Social media cookies are set by a range of social media services that we have added to the site to enable you to share our content with your friends and networks. They are capable of tracking your browser across other sites and building up a profile of your interests. This may impact the content and messages you see on other websites you visit. If you do not allow these cookies you may not be able to use or see these sharing tools.

If you want to opt out of all of our lead reports and lists, please submit a privacy request at our Do Not Sell page.

Save Settings
Cookie Preferences Cookie List

Cookie List

A cookie is a small piece of data (text file) that a website – when visited by a user – asks your browser to store on your device in order to remember information about you, such as your language preference or login information. Those cookies are set by us and called first-party cookies. We also use third-party cookies – which are cookies from a domain different than the domain of the website you are visiting – for our advertising and marketing efforts. More specifically, we use cookies and other tracking technologies for the following purposes:

Strictly Necessary Cookies

We do not allow you to opt-out of our certain cookies, as they are necessary to ensure the proper functioning of our website (such as prompting our cookie banner and remembering your privacy choices) and/or to monitor site performance. These cookies are not used in a way that constitutes a “sale” of your data under the CCPA. You can set your browser to block or alert you about these cookies, but some parts of the site will not work as intended if you do so. You can usually find these settings in the Options or Preferences menu of your browser. Visit www.allaboutcookies.org to learn more.

Functional Cookies

We do not allow you to opt-out of our certain cookies, as they are necessary to ensure the proper functioning of our website (such as prompting our cookie banner and remembering your privacy choices) and/or to monitor site performance. These cookies are not used in a way that constitutes a “sale” of your data under the CCPA. You can set your browser to block or alert you about these cookies, but some parts of the site will not work as intended if you do so. You can usually find these settings in the Options or Preferences menu of your browser. Visit www.allaboutcookies.org to learn more.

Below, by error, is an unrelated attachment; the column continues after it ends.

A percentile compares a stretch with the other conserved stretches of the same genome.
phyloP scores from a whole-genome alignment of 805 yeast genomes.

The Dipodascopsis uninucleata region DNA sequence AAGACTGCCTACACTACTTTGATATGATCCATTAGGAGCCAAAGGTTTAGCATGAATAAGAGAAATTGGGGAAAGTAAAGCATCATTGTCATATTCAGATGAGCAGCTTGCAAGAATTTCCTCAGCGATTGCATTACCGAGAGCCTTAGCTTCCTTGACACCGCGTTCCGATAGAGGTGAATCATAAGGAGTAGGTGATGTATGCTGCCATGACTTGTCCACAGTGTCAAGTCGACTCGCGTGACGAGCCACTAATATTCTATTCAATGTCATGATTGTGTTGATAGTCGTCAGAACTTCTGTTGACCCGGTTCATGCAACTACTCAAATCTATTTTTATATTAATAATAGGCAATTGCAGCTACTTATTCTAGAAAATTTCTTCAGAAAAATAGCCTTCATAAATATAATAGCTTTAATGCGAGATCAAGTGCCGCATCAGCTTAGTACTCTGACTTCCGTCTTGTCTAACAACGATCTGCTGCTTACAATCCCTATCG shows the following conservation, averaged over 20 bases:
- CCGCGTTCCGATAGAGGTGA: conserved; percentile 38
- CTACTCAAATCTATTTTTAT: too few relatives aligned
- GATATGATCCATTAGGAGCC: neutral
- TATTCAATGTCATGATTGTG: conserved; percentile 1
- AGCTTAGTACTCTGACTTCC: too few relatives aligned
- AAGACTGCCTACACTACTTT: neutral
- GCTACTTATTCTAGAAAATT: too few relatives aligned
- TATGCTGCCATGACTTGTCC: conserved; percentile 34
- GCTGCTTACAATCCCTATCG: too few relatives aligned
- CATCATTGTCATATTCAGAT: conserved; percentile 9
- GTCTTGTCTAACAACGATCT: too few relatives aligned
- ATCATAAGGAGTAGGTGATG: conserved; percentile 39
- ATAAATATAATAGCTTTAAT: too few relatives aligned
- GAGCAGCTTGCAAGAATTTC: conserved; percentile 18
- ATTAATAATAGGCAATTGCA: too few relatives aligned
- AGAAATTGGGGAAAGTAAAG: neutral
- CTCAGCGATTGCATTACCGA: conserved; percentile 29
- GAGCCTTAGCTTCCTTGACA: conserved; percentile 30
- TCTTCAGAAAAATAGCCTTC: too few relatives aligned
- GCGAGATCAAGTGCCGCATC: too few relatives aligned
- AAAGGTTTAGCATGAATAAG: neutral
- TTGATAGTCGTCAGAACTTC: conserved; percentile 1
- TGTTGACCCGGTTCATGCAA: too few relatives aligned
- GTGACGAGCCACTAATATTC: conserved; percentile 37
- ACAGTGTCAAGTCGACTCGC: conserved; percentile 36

Performance Cookies

We do not allow you to opt-out of our certain cookies, as they are necessary to ensure the proper functioning of our website (such as prompting our cookie banner and remembering your privacy choices) and/or to monitor site performance. These cookies are not used in a way that constitutes a “sale” of your data under the CCPA. You can set your browser to block or alert you about these cookies, but some parts of the site will not work as intended if you do so. You can usually find these settings in the Options or Preferences menu of your browser. Visit www.allaboutcookies.org to learn more.

Sale of Personal Data

We also use cookies to personalize your experience on our websites, including by determining the most relevant content and advertisements to show you, and to monitor site traffic and performance, so that we may improve our websites and your experience. You may opt out of our use of such cookies (and the associated “sale” of your Personal Information) by using this toggle switch. You will still see some advertising, regardless of your selection. Because we do not track you across different devices, browsers and GEMG properties, your selection will take effect only on this browser, this device and this website.

Social Media Cookies

We also use cookies to personalize your experience on our websites, including by determining the most relevant content and advertisements to show you, and to monitor site traffic and performance, so that we may improve our websites and your experience. You may opt out of our use of such cookies (and the associated “sale” of your Personal Information) by using this toggle switch. You will still see some advertising, regardless of your selection. Because we do not track you across different devices, browsers and GEMG properties, your selection will take effect only on this browser, this device and this website.

Targeting Cookies

We also use cookies to personalize your experience on our websites, including by determining the most relevant content and advertisements to show you, and to monitor site traffic and performance, so that we may improve our websites and your experience. You may opt out of our use of such cookies (and the associated “sale” of your Personal Information) by using this toggle switch. You will still see some advertising, regardless of your selection. Because we do not track you across different devices, browsers and GEMG properties, your selection will take effect only on this browser, this device and this website.